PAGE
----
YOU ARE WROMG

 

This is the way it goes -

A deduction is allowed for the expenses paid during the tax year for the medical care of the taxpayer, the taxpayer’s spouse, and the taxpayer’s dependents to the extent the expenses exceed a threshold amount.

That did NOT change -

OLD Law thru 12/31/2017:  To be deductible, the expenses may not be reimbursed by insurance or otherwise. If the medical expenses are reimbursed, then they must be reduced by the reimbursement before the threshold is applied. Under pre-Act law, the threshold was generally 10% of AGI.

The threshold rose to 10% of AGI from 7.5% of AGI for those over 65 at the beginning of 2017 - everybody else's changed to 10% of AGI a year or two back.

The New Law effective January 01, 2018 modified the Medical and Dental Deduction to this:
New law. For tax years beginning after Dec. 31, 2016 and ending before Jan. 1, 2019, the threshhold on medical expense deductions is reduced to 7.5% for all taxpayers. (Code Sec. 213(f), as amended by Act Sec. 11027(a))

Beginning in 2019 - the ONLY change is that the threshold amount reverts back to what it was - 10% of AGI.

 

Comprendo ?????

 

By the way Gail  is COMPRENDE.      lol


 

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Re: Medicare's Coverage for Bad Debt

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Gail wrote:  Do you think health care cost here can be any lower than the Medicare approved rate now?

 

Yes and it can still remain profitable for healthcare providers once we change our healthcare system of private for profit insurers to a system of Medicare for all.

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Re: Medicare's Coverage for Bad Debt

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Message 4 of 27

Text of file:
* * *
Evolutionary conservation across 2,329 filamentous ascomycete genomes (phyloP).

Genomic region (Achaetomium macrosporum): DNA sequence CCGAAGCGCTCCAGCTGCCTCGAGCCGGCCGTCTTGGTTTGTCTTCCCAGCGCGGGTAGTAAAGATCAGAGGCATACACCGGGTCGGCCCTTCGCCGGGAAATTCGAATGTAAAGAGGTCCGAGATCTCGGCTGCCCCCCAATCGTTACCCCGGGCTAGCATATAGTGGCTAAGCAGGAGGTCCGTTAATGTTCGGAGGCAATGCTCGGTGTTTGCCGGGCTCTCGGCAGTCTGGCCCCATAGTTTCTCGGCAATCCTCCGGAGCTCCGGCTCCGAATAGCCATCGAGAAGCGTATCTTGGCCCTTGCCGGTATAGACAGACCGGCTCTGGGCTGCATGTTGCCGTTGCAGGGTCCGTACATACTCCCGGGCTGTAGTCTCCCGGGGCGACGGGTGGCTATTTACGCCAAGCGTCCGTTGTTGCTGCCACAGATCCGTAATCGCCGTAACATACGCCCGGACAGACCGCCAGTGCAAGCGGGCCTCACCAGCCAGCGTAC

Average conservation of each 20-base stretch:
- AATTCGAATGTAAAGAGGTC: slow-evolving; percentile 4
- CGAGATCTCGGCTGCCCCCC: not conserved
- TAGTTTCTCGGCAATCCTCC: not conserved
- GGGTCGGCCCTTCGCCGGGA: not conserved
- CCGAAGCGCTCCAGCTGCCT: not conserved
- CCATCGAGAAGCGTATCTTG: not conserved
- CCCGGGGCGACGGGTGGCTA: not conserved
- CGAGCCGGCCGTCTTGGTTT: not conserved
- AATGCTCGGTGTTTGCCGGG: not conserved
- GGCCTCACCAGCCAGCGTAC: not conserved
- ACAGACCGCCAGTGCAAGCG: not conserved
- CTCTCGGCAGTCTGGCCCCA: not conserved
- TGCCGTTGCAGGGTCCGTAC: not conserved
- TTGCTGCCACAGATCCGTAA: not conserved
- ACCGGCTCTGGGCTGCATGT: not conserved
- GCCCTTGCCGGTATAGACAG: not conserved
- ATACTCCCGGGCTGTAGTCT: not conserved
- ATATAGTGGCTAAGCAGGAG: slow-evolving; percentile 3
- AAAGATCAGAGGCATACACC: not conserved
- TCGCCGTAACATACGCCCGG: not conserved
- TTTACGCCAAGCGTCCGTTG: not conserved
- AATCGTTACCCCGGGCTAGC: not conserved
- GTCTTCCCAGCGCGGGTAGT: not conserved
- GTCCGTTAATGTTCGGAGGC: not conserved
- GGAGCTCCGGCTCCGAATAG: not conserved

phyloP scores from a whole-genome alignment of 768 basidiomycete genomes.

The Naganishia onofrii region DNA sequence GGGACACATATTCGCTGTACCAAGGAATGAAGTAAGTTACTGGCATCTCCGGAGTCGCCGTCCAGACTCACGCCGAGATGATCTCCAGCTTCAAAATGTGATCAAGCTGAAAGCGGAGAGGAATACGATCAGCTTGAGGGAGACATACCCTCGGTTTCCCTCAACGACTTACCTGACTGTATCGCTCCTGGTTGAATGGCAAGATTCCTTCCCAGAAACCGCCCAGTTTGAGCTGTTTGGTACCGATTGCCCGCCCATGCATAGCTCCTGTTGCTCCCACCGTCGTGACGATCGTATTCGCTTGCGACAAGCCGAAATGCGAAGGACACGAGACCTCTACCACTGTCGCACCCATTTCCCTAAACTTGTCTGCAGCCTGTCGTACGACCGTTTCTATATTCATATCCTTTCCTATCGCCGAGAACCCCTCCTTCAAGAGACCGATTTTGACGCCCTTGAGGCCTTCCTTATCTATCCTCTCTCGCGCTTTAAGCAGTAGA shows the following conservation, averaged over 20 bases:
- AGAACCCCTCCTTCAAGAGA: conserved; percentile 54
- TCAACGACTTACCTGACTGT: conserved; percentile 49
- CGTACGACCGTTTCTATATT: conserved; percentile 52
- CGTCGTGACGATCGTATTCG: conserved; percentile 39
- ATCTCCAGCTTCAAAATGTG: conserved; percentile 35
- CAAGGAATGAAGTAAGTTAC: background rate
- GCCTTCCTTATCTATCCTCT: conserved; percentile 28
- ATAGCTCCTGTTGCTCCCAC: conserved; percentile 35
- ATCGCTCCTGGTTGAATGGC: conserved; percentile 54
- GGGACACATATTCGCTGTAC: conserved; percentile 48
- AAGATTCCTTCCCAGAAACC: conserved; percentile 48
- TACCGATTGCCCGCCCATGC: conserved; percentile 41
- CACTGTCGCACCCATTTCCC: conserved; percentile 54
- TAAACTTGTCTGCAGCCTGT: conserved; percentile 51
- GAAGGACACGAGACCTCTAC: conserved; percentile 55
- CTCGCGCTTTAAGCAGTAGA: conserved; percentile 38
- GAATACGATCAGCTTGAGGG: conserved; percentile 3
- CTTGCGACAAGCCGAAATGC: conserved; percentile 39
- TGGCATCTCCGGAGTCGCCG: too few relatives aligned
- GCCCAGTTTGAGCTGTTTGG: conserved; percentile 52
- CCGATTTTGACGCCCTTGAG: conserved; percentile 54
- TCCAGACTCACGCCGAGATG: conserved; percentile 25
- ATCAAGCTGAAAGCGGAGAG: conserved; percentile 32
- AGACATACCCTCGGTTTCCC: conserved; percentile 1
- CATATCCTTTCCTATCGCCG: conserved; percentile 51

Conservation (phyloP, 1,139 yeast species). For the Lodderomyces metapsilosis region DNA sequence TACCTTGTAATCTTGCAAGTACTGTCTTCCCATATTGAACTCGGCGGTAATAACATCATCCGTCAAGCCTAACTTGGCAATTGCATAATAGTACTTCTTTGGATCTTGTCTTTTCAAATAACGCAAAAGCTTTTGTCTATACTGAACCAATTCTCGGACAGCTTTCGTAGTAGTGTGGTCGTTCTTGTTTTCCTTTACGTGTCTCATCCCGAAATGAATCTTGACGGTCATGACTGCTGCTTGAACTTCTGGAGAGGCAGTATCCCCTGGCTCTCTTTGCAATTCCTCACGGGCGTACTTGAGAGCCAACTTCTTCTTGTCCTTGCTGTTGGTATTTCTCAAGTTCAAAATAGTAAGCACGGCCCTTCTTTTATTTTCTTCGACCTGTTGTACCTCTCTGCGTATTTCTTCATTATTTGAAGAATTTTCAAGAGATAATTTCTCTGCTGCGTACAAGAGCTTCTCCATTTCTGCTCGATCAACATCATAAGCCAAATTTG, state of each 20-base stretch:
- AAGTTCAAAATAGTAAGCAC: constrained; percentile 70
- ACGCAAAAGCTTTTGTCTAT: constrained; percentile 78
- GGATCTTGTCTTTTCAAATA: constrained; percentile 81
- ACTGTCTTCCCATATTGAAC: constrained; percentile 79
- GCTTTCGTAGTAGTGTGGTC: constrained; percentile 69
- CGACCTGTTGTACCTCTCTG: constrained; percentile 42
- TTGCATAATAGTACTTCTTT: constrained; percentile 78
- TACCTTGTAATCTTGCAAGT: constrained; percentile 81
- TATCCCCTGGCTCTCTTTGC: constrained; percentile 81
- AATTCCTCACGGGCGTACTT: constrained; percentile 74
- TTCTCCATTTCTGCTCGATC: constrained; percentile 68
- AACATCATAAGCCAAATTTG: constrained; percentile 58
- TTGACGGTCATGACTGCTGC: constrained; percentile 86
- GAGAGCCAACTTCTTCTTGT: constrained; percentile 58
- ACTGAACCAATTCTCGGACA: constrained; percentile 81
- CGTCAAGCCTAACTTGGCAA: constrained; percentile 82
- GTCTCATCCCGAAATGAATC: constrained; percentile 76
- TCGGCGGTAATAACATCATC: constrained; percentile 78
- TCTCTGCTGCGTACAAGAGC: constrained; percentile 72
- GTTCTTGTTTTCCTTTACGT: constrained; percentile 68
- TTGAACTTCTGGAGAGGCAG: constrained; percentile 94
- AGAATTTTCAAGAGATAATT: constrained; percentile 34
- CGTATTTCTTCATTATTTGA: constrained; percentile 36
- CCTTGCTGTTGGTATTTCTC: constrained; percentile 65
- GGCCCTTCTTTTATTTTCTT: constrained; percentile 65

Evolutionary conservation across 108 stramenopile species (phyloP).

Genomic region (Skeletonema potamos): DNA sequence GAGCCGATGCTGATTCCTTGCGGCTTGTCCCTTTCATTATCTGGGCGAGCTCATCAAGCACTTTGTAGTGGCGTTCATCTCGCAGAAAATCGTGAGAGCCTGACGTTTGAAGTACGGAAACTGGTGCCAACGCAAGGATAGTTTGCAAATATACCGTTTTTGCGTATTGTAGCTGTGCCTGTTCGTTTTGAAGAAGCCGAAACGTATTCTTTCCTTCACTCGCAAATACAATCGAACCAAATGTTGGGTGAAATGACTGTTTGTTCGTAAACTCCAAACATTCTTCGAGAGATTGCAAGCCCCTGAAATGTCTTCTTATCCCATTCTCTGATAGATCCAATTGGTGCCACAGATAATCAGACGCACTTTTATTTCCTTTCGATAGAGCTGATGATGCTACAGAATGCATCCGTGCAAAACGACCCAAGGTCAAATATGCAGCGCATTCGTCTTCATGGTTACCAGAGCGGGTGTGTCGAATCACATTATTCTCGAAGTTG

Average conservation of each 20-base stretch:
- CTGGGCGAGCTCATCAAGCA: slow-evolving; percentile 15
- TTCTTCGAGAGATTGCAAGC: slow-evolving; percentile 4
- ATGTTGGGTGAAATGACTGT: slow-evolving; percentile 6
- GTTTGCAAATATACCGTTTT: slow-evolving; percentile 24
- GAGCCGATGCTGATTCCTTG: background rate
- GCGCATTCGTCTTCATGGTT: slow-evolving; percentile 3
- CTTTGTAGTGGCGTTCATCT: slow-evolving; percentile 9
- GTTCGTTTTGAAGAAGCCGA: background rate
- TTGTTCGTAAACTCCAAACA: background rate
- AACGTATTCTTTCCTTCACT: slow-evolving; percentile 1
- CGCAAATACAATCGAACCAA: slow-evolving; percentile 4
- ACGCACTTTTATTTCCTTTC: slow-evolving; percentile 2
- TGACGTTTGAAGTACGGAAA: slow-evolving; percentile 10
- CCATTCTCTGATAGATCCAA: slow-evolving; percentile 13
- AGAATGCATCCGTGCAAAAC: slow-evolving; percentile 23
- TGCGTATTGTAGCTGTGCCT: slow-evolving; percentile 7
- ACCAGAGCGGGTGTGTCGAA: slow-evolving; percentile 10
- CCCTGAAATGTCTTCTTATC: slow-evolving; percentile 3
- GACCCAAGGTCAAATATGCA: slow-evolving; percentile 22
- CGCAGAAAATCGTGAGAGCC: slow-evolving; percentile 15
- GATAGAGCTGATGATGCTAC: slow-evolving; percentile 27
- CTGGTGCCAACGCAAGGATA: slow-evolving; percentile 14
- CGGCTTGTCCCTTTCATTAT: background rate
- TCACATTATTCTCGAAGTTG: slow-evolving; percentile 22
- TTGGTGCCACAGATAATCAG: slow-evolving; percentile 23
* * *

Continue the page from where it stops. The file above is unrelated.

@rker321 wrote:



Gail  I am so glad that you are speaking about  costs involved in  an Medicare Advantage plan, and now what did we get?  That medical  cost deductions will not longer be available in 2019 unless they decide that they don't  want to  deal with that any longer.


I just shake my head sometimes at you - I thought you had an accountant to explain this to you.

YOU ARE WROMG

 

This is the way it goes -

A deduction is allowed for the expenses paid during the tax year for the medical care of the taxpayer, the taxpayer’s spouse, and the taxpayer’s dependents to the extent the expenses exceed a threshold amount.

That did NOT change -

OLD Law thru 12/31/2017:  To be deductible, the expenses may not be reimbursed by insurance or otherwise. If the medical expenses are reimbursed, then they must be reduced by the reimbursement before the threshold is applied. Under pre-Act law, the threshold was generally 10% of AGI.

The threshold rose to 10% of AGI from 7.5% of AGI for those over 65 at the beginning of 2017 - everybody else's changed to 10% of AGI a year or two back.

The New Law effective January 01, 2018 modified the Medical and Dental Deduction to this: